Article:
China central bank steps up support for distressed developers
Bank is said to step up support for several developers by allowing banks and bad-debt managers to loosen restrictions on some loans to ease a cash crunch
China’s central bank stepped up its support for several distressed developers by allowing banks and bad-debt managers to loosen restrictions on some loans to ease a cash crunch, according to people familiar with the matter.
The People’s Bank of China held a meeting with about 20 major banks and asset-management firms last week to help resolve crises at a dozen large real estate firms including China Evergrande Group, the people said, asking not to be identified discussing private matters. The central bank sought looser requirements on a range of financing, from lending for property acquisitions to extending maturities on debt, the people added.
The PBOC didn’t immediately reply to faxed requests for comment on Monday.
The meeting sends the strongest signal yet of Beijing’s support for cash-strapped developers as virus lockdowns and a sharp sell-off in Chinese stocks threaten to sap consumer confidence and further erode housing sales.
In an attempt to engineer a soft landing for the sector, regulators in December eased limits on borrowing by major property firms used to fund acquisitions and later called on banks to boost real estate lending.
Yet liquidity stress has continued to spread across the industry, weighing on the world’s second-largest economy. At least 17 firms have defaulted on offshore bonds since authorities began cracking down on excessive borrowing and speculation in the housing market in 2020. The slowdown in housing sales continued last month despite additional measures rolled out by local governments.
The moves discussed at the PBOC meeting included looser acquisition financing requirements when target projects are in early development stages, said the people. In previous years, banks were told not to lend for less-developed housing projects, as regulators sought to curb excessive borrowing, local media reported at the time.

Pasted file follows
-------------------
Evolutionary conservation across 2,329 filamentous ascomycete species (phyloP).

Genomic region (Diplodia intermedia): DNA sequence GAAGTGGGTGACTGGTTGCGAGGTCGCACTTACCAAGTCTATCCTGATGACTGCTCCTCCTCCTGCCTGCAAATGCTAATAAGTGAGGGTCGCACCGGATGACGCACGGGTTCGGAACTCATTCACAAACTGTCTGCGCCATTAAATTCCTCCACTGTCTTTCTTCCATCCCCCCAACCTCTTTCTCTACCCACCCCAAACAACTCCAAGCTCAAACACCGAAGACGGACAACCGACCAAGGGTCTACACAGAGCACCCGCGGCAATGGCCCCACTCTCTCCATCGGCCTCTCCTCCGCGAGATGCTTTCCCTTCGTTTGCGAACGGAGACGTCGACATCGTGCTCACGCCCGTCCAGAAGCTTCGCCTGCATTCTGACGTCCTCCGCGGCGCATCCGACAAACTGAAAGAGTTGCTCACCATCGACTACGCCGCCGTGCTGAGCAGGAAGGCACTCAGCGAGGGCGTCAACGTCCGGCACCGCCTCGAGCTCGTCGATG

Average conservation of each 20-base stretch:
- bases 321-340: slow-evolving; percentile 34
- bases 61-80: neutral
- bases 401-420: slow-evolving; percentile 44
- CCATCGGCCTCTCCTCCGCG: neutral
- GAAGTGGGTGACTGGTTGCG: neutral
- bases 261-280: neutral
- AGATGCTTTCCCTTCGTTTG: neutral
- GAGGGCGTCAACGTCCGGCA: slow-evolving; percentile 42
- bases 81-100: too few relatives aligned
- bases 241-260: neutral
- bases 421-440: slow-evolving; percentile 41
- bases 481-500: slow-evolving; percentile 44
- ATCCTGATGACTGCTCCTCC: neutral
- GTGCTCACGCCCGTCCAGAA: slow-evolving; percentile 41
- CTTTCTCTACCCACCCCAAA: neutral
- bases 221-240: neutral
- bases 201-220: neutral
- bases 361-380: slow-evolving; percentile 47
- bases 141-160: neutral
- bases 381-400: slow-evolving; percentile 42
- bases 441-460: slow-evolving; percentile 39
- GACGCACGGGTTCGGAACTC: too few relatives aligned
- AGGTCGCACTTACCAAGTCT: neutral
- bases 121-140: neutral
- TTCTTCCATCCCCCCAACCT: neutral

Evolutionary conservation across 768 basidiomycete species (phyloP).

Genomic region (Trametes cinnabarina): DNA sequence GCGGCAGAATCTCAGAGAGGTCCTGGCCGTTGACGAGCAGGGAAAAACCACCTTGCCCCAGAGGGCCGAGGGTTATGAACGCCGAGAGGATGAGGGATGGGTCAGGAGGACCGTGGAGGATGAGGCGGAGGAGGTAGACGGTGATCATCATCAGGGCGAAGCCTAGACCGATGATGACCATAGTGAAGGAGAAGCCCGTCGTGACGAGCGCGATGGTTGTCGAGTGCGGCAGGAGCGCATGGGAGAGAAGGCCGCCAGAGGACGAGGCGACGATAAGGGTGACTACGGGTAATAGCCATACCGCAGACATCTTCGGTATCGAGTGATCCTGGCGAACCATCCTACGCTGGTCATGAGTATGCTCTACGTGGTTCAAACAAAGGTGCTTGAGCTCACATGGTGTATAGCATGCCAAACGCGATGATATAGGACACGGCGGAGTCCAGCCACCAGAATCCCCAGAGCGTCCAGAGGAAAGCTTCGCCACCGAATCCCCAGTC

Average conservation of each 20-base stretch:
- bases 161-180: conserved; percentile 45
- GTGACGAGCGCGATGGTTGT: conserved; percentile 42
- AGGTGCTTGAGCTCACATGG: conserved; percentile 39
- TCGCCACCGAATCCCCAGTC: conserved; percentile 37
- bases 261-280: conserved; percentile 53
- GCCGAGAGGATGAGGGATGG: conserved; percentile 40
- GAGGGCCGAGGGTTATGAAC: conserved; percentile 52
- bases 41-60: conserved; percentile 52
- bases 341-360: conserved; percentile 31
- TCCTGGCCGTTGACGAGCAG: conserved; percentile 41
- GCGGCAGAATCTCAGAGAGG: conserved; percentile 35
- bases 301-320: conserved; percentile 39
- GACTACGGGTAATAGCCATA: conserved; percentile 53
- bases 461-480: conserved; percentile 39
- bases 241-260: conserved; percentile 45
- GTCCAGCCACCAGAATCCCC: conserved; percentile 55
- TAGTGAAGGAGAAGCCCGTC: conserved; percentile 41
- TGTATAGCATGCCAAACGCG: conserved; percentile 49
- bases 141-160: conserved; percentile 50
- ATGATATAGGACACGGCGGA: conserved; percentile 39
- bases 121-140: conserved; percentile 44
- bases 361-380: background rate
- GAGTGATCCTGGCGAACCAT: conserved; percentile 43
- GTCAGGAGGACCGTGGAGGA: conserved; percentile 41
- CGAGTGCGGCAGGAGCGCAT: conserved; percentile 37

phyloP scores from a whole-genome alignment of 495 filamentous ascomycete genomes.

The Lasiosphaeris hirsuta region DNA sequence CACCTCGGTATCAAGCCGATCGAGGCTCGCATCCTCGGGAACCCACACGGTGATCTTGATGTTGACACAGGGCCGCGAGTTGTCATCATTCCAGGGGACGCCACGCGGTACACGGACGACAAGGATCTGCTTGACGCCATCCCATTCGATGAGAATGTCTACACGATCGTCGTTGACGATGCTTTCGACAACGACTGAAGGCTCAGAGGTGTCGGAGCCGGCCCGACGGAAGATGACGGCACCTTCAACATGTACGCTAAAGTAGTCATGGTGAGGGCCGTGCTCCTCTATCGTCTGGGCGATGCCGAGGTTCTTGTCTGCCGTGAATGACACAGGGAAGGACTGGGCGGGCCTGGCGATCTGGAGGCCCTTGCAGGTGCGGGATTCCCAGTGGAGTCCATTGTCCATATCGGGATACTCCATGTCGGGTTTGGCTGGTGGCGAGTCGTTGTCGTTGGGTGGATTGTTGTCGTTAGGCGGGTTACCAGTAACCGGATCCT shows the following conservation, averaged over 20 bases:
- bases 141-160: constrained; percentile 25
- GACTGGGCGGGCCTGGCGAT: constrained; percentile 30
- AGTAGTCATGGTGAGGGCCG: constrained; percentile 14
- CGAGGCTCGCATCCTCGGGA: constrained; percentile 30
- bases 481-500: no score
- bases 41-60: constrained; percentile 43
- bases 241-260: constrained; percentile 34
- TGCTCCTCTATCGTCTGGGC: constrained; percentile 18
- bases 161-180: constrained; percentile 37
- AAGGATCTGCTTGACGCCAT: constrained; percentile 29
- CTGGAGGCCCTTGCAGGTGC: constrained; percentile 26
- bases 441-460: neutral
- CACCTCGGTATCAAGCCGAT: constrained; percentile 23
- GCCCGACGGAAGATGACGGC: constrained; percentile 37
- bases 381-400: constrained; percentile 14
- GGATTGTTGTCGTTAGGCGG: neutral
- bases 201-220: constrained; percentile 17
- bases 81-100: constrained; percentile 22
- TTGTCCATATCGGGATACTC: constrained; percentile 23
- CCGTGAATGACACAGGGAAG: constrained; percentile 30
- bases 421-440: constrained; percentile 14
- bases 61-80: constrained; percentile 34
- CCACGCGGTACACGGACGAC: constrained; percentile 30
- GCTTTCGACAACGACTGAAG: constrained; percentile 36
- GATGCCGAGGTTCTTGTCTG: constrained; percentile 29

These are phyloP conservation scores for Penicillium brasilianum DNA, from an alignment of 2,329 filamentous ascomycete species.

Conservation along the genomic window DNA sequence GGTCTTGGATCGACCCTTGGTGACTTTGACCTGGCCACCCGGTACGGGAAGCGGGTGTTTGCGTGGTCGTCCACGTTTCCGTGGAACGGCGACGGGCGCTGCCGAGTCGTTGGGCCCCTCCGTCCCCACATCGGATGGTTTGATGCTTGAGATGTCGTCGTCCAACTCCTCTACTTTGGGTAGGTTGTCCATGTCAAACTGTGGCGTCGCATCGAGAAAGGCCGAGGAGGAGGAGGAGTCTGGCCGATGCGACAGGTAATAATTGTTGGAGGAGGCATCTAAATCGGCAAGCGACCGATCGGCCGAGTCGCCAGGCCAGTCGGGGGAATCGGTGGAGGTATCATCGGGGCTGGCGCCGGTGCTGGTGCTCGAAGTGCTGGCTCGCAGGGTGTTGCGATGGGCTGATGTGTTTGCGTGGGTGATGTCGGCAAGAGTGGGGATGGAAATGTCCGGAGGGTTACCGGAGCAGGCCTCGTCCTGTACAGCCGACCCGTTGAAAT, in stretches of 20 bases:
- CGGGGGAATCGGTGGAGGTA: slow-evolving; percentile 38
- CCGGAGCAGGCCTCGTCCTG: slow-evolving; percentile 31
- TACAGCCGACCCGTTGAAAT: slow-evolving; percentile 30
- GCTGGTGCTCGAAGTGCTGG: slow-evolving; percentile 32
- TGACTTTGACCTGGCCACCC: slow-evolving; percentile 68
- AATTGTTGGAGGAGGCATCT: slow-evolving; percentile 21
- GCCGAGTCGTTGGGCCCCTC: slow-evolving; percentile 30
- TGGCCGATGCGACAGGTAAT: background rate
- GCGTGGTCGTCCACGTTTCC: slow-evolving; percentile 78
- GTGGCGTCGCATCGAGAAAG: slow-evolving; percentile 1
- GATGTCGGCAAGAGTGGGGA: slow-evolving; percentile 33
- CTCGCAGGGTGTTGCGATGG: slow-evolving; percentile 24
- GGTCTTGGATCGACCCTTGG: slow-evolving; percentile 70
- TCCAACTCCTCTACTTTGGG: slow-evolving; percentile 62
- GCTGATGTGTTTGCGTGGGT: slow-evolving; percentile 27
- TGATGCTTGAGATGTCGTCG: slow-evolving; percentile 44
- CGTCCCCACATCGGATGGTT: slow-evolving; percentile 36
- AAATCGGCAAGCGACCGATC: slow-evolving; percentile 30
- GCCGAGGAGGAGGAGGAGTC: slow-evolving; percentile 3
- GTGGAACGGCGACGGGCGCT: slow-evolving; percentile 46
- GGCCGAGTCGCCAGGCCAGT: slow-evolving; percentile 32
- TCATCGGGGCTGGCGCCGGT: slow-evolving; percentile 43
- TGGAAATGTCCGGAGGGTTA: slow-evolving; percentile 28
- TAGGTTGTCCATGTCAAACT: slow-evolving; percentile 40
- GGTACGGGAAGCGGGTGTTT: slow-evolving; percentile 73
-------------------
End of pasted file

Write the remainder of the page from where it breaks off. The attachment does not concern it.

The central bank also guided financial institutions to extend borrowings already overdue if developers provide additional credit support such as pledging more assets, the people added. The PBOC also reiterated its support for struggling firms through real estate development loans, said the people.
About 12 developers including China Evergrande, Sunac China Holdings and Shimao Group Holdings will be supported in the first wave of the programme. The list of developers may change based on the evolving situation, the people said.
The credit crunch facing real estate firms has been worsened by the failure to raise much money from asset sales. Developers and financial institutions plan to raise at least 217-billion yuan ($33bn) via acquisition bond sales and credit lines this year, Bloomberg calculations based on public announcements show.
While fundraising has picked up, the amount generated remains small relative to refinancing needs. Chinese developers need to repay or refinance nearly $90bn in local and offshore notes this year, according to data compiled by Bloomberg.
Aside from the banks, China’s bad-debt managers are being asked to support the sector. China created these firms including China Huarong Asset Management Company, China Cinda Asset Management Company, and China Great Wall Asset Management Company in the wake of the Asian financial crisis to carve out trillions of yuan of bad loans from state banks.
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